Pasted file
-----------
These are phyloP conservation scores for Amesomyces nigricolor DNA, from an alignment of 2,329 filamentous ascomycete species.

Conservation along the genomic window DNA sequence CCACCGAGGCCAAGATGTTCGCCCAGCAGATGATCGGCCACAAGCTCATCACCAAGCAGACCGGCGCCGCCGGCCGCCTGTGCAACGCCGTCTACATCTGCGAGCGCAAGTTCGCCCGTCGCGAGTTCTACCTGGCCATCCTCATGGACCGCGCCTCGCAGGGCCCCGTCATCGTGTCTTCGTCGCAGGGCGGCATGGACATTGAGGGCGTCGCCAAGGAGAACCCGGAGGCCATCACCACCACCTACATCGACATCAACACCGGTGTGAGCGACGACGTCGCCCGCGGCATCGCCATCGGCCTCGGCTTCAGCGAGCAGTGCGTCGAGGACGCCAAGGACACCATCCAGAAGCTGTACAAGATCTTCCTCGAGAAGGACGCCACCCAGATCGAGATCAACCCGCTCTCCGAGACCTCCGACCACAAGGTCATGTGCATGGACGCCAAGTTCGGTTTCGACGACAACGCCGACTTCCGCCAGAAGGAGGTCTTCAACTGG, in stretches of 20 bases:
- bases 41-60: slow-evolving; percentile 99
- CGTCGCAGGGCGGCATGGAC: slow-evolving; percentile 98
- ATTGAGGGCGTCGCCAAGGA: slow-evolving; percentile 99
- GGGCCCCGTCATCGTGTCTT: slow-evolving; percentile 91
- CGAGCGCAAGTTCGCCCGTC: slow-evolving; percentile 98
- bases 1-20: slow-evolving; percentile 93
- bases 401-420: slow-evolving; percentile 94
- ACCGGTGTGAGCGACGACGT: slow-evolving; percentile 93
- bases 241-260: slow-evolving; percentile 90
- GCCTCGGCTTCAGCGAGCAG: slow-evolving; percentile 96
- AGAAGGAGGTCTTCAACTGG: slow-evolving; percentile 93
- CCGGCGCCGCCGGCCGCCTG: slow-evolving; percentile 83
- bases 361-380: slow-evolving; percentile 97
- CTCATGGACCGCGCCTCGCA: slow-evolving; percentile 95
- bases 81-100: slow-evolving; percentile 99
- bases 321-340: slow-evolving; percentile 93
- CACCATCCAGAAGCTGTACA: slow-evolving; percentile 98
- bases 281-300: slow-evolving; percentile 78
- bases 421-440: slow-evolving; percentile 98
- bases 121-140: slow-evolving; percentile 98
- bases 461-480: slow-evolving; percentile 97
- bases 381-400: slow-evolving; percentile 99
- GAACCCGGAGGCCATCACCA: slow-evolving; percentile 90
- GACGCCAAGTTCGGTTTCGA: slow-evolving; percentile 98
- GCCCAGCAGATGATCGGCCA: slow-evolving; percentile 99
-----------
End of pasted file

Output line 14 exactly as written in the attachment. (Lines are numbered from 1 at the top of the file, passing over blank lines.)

- CCGGCGCCGCCGGCCGCCTG: slow-evolving; percentile 83